• If you have taken glucosamine for some time and haven’t had any negative side effects, and want to continue taking it, then you can do so under the advice of your doctor.
  • Talk to your pharmacist about any potential interactions with other medicines you may be taking.
  • Talk with your doctor about other treatment options – including exercise, weight management, pain management techniques.
  • Call our MSK Help Line weekdays on 1800 263 265 or email helpline@msk.org.au and talk with our nurses about OA and ways you can manage it without glucosamine.
  • Stay up-to-date. As well as being painful, living with a chronic musculoskeletal condition can be confusing and frustrating, especially with so much conflicting information circulating through the news, social media, and our network of family, friends and acquaintances. Follow us on Facebook and sign up for our eNewsletter to stay informed about the latest information, research, events and much more.

* Note

We now know that these medications provide very little benefit for managing the ongoing symptoms of OA. Currently the best evidence is for weight management (maintaining a healthy weight or losing weight if you’re overweight) and exercise. Treatments such as massage, heat and the short term use of anti-inflammatories may provide temporary relief, but the evidence is not as strong.

References


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22/Jan/2020

Written by Steve Edwards

“A cortisone injection? You want to stick a needle in my sore foot?”

Your health care clinician has suggested you have a cortisone injection into your foot. As with any medical procedure, both of you are best advised to discuss the benefits and risks before proceeding. It helps to know what cortisone is, what it does, and why it’s been offered to you.

Cortisone is an anti-inflammatory medication that’s often used to treat musculoskeletal conditions. It’s a synthetic version of cortisol, a hormone that naturally occurs in your body. Injected into the affected area, cortisone can lower inflammation and pain, remove fluid, and thin scar tissue or adhesions. So if your clinician diagnoses a musculoskeletal condition affecting your foot or ankle – such as arthritis, bursitis, neuroma, or tendinitis – a cortisone injection is commonly raised as an effective treatment option.

Cortisone injections also contain a local anaesthetic. For certain conditions an injection can be painful, so the anaesthetic may be injected separately before the cortisone to block this pain.

The clinician may or may not use ultrasound technology to guide the injection. For pain relief in the foot or ankle, research finds no statistically-significant difference between procedures conducted with or without ultrasound. Interestingly, trials on cadavers injected with dyed cortisone show how it rapidly spreads from the injection-point to adjacent tissue, indicating that pinpoint accuracy is not key to effectiveness.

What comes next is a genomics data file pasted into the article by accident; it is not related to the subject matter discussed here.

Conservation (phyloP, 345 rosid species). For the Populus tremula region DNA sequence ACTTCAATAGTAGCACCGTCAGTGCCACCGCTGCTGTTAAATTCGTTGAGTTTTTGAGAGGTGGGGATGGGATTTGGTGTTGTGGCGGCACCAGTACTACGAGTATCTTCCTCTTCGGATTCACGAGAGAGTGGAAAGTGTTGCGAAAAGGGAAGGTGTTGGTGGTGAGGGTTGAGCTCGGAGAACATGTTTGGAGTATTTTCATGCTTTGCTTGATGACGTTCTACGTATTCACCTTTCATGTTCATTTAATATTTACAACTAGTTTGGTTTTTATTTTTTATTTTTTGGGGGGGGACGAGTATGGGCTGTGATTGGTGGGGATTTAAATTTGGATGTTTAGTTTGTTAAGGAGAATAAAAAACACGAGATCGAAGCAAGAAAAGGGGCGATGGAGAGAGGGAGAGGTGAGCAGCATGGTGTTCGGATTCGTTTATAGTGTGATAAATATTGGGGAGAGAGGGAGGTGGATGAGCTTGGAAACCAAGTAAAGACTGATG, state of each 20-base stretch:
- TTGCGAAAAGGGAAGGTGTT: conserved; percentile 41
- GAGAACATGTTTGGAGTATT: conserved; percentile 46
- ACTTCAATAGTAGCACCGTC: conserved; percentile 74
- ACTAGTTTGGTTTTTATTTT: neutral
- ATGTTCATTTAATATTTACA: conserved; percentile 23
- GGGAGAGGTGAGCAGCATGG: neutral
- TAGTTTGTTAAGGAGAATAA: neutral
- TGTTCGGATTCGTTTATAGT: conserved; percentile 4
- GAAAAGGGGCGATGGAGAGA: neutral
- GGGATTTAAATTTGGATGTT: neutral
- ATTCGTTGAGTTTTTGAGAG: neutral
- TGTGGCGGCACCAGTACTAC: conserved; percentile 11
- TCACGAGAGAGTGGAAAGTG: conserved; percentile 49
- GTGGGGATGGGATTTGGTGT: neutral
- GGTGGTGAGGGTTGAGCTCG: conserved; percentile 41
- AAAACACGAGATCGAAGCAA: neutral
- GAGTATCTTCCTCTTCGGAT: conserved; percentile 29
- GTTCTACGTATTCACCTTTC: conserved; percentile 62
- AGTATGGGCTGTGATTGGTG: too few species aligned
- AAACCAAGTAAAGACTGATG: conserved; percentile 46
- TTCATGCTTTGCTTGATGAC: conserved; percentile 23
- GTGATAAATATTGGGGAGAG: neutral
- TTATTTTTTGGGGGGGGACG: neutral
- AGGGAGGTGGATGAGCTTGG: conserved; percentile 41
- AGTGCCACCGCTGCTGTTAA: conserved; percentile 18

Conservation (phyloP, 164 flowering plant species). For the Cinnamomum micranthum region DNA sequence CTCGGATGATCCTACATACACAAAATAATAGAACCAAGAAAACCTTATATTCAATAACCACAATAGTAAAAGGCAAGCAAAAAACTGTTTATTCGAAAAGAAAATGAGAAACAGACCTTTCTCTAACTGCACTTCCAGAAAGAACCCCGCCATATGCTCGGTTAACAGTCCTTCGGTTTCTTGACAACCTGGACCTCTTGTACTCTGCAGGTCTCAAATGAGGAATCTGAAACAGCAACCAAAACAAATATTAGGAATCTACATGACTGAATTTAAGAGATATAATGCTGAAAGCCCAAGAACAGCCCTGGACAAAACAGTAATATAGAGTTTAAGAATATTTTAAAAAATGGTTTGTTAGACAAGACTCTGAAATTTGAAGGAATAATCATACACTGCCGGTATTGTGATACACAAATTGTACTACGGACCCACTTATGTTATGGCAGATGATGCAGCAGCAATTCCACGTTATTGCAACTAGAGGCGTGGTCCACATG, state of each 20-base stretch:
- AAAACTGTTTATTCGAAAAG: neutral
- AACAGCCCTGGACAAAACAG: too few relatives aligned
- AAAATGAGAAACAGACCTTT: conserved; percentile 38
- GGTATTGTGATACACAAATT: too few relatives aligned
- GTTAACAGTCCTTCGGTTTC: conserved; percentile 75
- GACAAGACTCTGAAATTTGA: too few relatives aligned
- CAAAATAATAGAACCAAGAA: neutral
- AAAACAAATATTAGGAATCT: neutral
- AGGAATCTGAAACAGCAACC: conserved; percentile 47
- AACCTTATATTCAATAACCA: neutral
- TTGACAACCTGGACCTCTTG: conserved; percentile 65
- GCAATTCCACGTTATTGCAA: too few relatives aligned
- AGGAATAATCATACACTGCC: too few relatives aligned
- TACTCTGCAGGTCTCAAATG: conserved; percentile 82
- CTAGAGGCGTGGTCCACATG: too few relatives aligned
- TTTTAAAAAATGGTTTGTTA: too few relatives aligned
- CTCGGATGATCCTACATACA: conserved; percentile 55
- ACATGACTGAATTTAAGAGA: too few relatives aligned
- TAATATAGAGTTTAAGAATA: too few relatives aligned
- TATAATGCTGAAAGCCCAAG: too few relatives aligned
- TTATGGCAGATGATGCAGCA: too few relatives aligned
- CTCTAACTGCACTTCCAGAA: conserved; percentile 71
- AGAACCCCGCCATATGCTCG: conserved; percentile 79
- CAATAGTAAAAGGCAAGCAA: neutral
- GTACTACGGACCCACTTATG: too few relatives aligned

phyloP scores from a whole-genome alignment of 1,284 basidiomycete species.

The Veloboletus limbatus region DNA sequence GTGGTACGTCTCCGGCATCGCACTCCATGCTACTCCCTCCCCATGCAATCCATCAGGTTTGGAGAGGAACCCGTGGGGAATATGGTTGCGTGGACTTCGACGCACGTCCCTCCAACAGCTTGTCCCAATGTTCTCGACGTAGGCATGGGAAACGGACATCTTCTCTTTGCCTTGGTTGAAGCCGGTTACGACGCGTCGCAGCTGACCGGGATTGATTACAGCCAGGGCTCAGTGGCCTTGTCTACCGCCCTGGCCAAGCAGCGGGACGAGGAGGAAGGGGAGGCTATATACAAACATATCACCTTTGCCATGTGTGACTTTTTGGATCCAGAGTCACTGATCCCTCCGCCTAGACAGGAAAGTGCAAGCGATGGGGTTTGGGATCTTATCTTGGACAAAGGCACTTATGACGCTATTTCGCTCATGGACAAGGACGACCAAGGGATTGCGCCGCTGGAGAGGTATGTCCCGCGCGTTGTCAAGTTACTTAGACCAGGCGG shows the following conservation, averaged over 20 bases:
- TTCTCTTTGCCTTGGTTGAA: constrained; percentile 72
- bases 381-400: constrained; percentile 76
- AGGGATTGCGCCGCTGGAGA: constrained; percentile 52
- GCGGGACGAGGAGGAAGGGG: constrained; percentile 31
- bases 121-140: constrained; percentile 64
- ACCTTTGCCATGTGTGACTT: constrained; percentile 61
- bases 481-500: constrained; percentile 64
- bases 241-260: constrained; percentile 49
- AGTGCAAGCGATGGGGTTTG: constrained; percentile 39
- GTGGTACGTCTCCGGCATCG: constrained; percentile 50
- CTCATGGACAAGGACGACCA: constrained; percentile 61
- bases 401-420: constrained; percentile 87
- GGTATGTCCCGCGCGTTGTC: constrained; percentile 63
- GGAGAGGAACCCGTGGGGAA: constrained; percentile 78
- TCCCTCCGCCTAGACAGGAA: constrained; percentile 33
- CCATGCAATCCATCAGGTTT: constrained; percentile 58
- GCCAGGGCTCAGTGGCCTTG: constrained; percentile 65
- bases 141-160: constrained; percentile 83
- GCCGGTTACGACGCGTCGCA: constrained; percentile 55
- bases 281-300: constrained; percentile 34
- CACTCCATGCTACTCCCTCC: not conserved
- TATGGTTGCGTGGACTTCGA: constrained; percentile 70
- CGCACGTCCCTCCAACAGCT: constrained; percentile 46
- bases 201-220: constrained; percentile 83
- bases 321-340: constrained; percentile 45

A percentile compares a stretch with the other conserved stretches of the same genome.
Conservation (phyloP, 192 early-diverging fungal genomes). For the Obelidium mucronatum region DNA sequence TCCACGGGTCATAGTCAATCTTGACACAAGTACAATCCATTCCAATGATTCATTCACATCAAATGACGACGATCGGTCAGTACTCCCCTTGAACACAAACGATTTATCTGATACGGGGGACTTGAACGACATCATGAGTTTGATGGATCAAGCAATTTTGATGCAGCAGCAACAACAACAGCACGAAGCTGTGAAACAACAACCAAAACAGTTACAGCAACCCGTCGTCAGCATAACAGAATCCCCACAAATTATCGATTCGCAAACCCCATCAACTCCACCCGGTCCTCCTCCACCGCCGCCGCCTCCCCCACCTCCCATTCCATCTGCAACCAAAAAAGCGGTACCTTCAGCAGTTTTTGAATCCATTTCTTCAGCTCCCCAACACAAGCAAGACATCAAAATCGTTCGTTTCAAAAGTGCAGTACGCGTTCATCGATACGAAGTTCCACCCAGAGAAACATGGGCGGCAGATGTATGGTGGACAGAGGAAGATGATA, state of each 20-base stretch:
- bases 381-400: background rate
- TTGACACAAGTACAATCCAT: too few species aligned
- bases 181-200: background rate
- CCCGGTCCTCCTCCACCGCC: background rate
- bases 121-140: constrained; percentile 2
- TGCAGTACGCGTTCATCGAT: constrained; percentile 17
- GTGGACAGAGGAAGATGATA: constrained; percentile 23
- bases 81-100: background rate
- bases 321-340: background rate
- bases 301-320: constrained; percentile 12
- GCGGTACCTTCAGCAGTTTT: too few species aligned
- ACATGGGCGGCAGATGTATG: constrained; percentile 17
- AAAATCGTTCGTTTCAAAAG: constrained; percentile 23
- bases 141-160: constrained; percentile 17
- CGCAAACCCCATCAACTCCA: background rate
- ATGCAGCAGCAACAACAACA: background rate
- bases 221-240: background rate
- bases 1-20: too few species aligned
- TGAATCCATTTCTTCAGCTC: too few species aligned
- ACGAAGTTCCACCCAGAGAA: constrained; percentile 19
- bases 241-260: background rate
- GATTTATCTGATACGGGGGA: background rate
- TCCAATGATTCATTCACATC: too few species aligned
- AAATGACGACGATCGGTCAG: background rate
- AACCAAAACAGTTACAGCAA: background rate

There are several types of cortisone. In most cases the clinician will administer a long-duration cortisone, taking effect within 1-3 weeks, with benefits lasting between 1-9 months, depending on the condition and its severity. There’s a clinical consensus that no more than 3 injections should be administered to the same body-part within a 12-month period, though there’s no research literature to clearly support this belief.

After the injection, you can quickly return to most activities. The clinician may recommend you avoid strenuous physical exertion such as gym workouts or running for a few days, so the cortisone isn’t displaced from the target tissue.

As for risk-factors, there’s been research into whether the injection may risk tearing tendons in the target area. There’s no recorded case of this in human trials, though it has occurred in trials on dogs and horses. There were cases of more general tissue damage recorded in early trials on American gridiron players, but various factors could have produced this result – the needle used, the amount of fluid injected, and the subjects receiving multiple injections within a short period.

No medical procedure has a 100-percent success rate, but a single cortisone injection administered by a trained clinician is both safe and effective in providing medium-term pain relief. Side effects are minimal, and the benefit to your musculoskeletal condition is potentially vast. And for some foot-specific conditions – such as a neuroma (pinched nerve), or plantar fasciitis (heel pain due to scar tissue) – a cortisone injection can often be a cure.

Our guest blogger

Steven Edwards is a trainee foot and ankle surgeon with the Australasian College of Podiatric Surgeons. He also teaches pharmacology and foot surgery to undergraduate podiatry students at La Trobe University.


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27/May/2018

A book by people like you

Chronic pain is a common and complex problem that affects 1 in 5 Australians.

It’s exhausting, a bit tricky and hard to know where to start.

Fortunately, with our book Managing your pain: An A-Z guide you can start anywhere!

Medications, sleep, laughter, fatigue, breathing. Think of it as a ‘choose your own adventure’ to getting on top of your pain.

The book emphasises practical strategies tried and tested by people like you – consumers living with musculoskeletal conditions. There are also a bunch of quotes and useful insights to keep it real.

You might also like…

We also have a helpful kids pain book called The worst pain in the world. It’s beautifully illustrated and loaded with practical advice for children living with pain (not just those with arthritis). It also gives kids who don’t live with pain an understanding of what their friends or family are going through.




Musculoskeletal Australia (or MSK) is the consumer organisation working with, and advocating on behalf of, people with arthritis, osteoporosis, back pain, gout and over 150 other musculoskeletal conditions.